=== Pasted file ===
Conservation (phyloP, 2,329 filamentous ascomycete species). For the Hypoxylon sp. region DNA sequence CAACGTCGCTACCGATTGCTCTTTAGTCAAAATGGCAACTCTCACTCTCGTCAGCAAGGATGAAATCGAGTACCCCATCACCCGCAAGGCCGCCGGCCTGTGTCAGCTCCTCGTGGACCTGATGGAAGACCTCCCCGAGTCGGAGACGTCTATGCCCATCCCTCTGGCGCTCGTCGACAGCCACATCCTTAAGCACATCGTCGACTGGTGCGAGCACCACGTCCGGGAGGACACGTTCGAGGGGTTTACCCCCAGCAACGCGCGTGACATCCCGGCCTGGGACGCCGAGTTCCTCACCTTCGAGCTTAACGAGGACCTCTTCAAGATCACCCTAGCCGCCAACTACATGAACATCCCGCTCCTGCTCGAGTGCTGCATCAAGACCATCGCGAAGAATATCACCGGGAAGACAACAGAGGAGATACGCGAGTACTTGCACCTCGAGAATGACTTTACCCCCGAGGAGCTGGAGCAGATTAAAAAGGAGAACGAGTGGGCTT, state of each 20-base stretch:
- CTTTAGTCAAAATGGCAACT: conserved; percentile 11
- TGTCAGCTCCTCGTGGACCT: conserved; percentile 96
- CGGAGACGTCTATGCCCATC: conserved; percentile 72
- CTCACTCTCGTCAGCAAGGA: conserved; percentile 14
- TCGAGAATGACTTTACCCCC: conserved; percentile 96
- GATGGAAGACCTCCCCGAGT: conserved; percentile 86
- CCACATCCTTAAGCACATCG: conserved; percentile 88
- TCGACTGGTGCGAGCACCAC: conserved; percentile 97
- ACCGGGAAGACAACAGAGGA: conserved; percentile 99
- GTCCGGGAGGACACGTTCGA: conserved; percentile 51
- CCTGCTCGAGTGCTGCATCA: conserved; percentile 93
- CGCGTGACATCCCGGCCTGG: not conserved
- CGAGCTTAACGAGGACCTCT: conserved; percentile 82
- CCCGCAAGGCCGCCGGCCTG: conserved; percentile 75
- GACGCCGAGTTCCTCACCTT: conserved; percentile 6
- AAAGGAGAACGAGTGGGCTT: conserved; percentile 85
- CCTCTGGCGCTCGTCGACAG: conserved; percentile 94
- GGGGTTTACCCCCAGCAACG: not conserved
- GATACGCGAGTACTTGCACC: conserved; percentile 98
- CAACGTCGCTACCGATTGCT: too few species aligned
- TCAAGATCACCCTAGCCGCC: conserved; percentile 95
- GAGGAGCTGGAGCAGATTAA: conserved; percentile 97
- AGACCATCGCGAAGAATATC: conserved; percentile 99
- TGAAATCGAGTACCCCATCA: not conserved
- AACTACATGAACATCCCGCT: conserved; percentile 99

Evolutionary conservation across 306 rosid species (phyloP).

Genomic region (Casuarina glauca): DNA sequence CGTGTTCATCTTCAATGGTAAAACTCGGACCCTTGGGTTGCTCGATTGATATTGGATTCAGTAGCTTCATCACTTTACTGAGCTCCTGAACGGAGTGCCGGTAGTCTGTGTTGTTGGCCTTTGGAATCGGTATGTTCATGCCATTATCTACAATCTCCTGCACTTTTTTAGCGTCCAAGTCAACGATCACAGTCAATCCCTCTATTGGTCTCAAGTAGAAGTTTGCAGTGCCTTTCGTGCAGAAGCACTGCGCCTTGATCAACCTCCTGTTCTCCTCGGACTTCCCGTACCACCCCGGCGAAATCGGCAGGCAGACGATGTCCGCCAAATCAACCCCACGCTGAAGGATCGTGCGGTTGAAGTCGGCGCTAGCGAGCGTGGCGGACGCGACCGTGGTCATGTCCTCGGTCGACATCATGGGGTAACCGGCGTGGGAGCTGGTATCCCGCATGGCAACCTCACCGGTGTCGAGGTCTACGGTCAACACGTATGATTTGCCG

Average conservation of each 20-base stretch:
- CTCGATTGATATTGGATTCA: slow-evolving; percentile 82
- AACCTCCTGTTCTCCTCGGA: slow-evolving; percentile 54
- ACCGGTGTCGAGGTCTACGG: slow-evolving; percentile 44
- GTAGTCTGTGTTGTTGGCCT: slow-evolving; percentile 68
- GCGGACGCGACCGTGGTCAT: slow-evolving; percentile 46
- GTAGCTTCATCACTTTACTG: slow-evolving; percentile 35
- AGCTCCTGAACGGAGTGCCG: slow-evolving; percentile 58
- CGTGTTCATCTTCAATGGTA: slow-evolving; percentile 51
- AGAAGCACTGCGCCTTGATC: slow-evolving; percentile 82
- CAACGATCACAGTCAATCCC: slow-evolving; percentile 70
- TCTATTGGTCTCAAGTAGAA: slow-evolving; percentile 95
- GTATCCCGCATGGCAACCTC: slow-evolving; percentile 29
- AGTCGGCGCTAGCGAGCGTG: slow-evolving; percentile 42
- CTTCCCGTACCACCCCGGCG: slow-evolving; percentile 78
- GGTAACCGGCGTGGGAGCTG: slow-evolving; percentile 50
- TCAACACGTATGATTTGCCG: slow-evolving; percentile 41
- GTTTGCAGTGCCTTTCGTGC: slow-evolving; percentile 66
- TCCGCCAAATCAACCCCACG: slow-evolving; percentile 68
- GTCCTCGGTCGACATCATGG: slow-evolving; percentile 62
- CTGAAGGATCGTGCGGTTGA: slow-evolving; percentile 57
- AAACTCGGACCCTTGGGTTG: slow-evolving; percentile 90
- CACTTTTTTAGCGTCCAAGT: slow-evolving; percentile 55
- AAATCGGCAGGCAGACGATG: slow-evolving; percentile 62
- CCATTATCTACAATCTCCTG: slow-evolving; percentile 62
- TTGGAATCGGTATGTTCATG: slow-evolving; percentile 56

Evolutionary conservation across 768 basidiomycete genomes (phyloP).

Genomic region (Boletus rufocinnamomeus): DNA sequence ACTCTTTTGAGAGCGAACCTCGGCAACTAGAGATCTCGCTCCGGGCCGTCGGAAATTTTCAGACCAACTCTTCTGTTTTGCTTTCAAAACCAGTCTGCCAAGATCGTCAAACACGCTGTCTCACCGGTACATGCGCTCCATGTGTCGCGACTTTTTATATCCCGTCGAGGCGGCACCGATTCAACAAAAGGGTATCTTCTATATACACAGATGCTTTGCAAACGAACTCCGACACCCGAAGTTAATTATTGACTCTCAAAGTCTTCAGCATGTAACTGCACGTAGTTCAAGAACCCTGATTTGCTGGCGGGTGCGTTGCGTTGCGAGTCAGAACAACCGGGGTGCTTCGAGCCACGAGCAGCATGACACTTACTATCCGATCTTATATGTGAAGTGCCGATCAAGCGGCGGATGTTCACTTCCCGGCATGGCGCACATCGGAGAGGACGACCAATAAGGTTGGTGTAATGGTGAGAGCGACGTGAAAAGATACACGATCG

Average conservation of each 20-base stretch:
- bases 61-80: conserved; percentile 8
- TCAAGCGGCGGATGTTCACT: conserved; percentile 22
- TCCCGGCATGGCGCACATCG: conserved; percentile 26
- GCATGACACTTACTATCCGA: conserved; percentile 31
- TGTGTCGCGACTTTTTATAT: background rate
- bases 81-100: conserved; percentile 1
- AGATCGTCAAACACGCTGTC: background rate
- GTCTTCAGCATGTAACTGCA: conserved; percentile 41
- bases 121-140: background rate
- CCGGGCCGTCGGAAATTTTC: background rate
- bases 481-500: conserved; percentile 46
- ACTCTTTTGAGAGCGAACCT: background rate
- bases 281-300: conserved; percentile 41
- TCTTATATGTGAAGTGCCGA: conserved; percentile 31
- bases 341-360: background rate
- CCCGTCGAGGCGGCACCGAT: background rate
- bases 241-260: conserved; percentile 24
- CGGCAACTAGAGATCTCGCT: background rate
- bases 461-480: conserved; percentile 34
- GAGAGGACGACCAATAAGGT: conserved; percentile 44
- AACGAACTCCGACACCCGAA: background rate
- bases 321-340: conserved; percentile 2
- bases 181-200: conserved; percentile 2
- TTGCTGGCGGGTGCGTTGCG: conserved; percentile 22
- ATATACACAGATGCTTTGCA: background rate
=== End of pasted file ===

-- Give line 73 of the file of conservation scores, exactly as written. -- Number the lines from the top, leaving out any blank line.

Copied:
- CCCGTCGAGGCGGCACCGAT: background rate